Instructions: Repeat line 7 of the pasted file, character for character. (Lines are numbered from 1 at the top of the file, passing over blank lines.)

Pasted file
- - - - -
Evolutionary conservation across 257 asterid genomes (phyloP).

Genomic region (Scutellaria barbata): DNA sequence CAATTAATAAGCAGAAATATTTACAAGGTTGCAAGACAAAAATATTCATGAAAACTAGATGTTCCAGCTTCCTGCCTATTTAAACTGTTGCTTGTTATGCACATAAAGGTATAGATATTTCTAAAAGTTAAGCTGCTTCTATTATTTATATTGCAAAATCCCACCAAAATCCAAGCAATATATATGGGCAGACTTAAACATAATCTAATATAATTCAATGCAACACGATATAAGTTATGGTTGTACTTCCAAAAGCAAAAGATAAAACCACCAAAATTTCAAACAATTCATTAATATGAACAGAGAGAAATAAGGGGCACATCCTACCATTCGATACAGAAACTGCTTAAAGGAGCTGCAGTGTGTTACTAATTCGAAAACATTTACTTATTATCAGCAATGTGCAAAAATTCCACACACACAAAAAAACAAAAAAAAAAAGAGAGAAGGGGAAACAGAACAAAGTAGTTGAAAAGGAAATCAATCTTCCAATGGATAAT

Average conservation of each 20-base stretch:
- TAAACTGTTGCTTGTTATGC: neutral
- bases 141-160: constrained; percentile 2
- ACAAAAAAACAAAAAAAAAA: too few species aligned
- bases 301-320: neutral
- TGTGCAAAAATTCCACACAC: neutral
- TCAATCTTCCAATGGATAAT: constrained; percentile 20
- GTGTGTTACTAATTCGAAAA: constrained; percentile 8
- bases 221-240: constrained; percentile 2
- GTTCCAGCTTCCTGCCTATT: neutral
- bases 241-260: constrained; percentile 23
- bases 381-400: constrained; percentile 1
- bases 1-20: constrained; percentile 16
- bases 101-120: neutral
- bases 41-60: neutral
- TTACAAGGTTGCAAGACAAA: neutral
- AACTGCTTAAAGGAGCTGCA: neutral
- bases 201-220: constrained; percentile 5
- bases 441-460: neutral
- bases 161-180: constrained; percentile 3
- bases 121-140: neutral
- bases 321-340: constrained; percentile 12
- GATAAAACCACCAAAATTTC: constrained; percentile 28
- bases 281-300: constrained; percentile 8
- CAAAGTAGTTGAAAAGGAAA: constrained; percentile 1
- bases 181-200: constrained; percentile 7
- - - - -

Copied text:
- bases 301-320: neutral